Infrastructure spending is not an effective policy for stimulating the economy during a recession, finds a new study by the Fraser Institute, an independent, non-partisan Canadian public policy think-tank.
“Infrastructure projects have very long timelines, and by the time shovels hit the ground on a new bridge, highway or subway tunnel, the recession is usually over and the economic recovery has already begun,” said Finn Poschmann, resident scholar at the Fraser Institute and author of Fiscal Policy and Recessions: The Role of Public Infrastructure Spending.
Canada’s economy shows signs of weakness, raising the spectre of a potential looming recession.
When the next recession hits, it’s likely that both the federal and provincial governments will consider infrastructure spending to stimulate the economy—as successive governments have done in the past. It’s important, however, to recognize the practical limitations of such spending to combat recessions.
First, the government must write and pass stimulus legislation, then work with the provinces and municipalities to identify projects, which require permit and zoning approvals. And depending on the size of the infrastructure project, it may also require an environmental assessment before contractors are selected and materials sourced.
Crucially, by the time actual construction starts, the recession will be over and the economic recovery will likely be underway. This means the infrastructure meant to stimulate the economy will now compete with private sector investment, and potentially slow the recovery.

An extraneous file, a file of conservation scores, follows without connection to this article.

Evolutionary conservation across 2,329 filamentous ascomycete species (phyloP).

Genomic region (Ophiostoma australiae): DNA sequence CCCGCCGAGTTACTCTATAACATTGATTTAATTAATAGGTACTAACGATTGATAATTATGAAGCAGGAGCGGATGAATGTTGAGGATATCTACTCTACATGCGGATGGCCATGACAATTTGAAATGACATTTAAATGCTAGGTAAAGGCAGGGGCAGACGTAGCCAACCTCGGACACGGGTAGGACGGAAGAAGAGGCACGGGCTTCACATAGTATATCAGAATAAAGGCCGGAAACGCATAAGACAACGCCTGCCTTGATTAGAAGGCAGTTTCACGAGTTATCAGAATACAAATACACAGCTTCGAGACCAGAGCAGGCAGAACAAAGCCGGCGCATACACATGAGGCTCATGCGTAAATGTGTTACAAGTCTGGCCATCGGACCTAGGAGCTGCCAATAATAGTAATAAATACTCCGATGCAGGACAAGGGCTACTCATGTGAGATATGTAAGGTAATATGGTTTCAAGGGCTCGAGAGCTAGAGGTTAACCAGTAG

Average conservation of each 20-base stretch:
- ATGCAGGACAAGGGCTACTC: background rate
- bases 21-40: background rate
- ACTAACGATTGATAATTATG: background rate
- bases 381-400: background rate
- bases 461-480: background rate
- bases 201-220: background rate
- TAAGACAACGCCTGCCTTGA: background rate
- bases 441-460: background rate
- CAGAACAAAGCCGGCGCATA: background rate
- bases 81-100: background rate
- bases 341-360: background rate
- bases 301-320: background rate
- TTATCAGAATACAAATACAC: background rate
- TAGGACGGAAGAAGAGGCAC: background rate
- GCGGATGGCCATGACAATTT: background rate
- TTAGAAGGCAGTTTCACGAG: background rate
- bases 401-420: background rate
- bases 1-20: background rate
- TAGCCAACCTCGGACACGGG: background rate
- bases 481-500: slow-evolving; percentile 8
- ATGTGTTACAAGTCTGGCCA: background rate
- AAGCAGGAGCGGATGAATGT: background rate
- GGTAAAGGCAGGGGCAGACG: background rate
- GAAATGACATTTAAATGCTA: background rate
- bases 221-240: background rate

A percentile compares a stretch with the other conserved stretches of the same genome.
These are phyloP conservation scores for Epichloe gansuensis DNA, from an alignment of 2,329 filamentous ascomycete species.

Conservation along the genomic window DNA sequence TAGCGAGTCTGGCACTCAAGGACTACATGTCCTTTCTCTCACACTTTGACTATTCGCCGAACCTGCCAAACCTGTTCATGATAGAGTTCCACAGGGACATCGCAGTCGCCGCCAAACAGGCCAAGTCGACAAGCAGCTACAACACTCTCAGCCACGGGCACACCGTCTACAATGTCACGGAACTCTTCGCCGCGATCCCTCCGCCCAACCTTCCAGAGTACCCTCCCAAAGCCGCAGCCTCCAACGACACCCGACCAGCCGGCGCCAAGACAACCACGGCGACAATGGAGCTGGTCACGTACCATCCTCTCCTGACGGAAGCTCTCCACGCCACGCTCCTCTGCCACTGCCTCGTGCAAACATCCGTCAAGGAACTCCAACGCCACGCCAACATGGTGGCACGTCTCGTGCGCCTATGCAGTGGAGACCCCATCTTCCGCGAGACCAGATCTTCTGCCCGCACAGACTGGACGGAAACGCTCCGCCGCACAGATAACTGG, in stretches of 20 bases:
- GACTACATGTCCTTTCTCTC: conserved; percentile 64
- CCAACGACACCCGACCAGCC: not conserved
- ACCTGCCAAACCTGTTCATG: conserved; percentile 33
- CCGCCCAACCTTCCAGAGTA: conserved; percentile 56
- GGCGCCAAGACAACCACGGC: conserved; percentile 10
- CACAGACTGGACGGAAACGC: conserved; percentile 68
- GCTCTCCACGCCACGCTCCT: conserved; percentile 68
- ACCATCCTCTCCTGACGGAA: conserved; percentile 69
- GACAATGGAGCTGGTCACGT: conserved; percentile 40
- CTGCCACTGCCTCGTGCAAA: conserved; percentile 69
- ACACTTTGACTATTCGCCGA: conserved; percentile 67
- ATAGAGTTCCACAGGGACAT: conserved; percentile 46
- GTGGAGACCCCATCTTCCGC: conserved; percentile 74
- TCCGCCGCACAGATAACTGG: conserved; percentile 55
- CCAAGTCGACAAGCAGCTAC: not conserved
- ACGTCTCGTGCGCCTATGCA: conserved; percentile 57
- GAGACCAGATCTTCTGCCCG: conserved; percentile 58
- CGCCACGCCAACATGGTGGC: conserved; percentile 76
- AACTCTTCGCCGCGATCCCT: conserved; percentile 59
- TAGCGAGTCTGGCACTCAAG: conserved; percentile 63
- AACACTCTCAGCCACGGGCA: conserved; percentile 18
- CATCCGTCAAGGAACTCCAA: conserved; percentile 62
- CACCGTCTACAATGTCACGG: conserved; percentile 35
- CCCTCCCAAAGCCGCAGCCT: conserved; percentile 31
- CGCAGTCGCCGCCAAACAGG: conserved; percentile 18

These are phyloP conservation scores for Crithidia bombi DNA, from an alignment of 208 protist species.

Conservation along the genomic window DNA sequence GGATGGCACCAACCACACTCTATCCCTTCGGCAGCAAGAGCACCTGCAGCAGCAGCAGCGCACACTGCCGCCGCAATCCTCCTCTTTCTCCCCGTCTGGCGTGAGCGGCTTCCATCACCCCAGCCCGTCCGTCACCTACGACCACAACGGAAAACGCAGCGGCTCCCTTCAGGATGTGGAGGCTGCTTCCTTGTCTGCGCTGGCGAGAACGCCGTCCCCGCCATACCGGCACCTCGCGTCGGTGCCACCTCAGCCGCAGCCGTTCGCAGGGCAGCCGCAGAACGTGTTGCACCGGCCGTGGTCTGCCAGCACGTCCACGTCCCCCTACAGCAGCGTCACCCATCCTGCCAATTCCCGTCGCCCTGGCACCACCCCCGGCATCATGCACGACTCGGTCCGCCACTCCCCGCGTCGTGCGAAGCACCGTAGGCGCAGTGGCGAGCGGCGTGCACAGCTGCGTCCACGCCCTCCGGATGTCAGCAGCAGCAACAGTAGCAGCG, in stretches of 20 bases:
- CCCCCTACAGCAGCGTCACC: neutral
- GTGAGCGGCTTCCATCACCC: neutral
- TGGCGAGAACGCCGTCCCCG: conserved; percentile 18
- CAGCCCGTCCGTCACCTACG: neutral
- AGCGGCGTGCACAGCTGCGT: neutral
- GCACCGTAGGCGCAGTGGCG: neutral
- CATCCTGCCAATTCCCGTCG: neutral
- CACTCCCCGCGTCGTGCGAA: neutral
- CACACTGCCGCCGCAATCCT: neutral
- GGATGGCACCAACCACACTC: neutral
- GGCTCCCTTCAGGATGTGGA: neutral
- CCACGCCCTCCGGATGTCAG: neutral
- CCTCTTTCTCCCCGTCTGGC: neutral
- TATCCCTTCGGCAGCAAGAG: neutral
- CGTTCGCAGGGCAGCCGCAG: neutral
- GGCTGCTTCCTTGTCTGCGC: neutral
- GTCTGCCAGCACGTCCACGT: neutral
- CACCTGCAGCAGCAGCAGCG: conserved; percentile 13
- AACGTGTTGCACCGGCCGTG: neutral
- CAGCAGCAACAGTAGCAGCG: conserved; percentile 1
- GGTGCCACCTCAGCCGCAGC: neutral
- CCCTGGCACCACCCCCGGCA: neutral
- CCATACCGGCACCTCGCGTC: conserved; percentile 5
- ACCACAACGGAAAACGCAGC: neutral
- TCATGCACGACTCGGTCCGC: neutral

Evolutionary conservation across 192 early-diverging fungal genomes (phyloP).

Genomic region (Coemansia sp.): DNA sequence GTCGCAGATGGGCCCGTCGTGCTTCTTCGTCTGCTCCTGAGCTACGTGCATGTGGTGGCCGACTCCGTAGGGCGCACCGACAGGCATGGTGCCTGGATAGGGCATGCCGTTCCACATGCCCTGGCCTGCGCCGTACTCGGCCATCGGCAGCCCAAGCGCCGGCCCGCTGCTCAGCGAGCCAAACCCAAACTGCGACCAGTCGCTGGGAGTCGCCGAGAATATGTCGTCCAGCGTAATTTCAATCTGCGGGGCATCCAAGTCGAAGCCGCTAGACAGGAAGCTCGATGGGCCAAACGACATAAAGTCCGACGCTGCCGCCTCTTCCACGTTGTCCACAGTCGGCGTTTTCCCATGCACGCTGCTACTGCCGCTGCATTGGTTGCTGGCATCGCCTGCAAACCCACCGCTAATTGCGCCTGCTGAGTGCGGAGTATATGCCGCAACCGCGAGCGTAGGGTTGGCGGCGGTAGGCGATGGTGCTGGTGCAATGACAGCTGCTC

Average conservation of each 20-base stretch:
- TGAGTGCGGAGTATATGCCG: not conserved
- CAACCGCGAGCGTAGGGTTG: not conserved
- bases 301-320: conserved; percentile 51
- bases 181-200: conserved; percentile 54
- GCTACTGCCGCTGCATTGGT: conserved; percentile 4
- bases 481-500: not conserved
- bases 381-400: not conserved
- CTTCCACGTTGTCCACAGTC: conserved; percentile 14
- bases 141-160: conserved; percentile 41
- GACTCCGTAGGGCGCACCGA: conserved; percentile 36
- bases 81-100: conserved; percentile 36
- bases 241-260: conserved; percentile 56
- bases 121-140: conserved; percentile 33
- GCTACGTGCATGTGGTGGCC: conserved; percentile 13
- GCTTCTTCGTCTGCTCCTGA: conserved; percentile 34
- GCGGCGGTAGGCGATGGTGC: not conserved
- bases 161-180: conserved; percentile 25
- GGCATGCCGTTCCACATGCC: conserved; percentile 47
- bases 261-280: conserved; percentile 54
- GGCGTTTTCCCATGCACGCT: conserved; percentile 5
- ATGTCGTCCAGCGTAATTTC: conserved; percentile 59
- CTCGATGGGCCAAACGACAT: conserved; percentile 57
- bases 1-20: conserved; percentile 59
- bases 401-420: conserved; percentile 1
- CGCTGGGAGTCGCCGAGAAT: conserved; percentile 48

For example, as noted in the study, the 2016 federal budget allocated $10.2 billion for infrastructure over two years, but by the first quarter of 2018, only about half of the expected money had been earmarked for specific projects.
Moreover, there is an additional practical problem of federal money simply substituting for planned provincial or local spending. Specifically, as the federal government increases infrastructure spending, it may simply replace spending by provinces and municipalities, meaning the level of overall government spending remains the same, except with a larger share from Ottawa. Such substitution between different levels of government has been observed in both Canada and internationally.
“The evidence is clear—public infrastructure spending doesn’t work effectively to stimulate the economy during a recession, and policymakers should be aware of that reality when the next recession hits,” Poschmann said.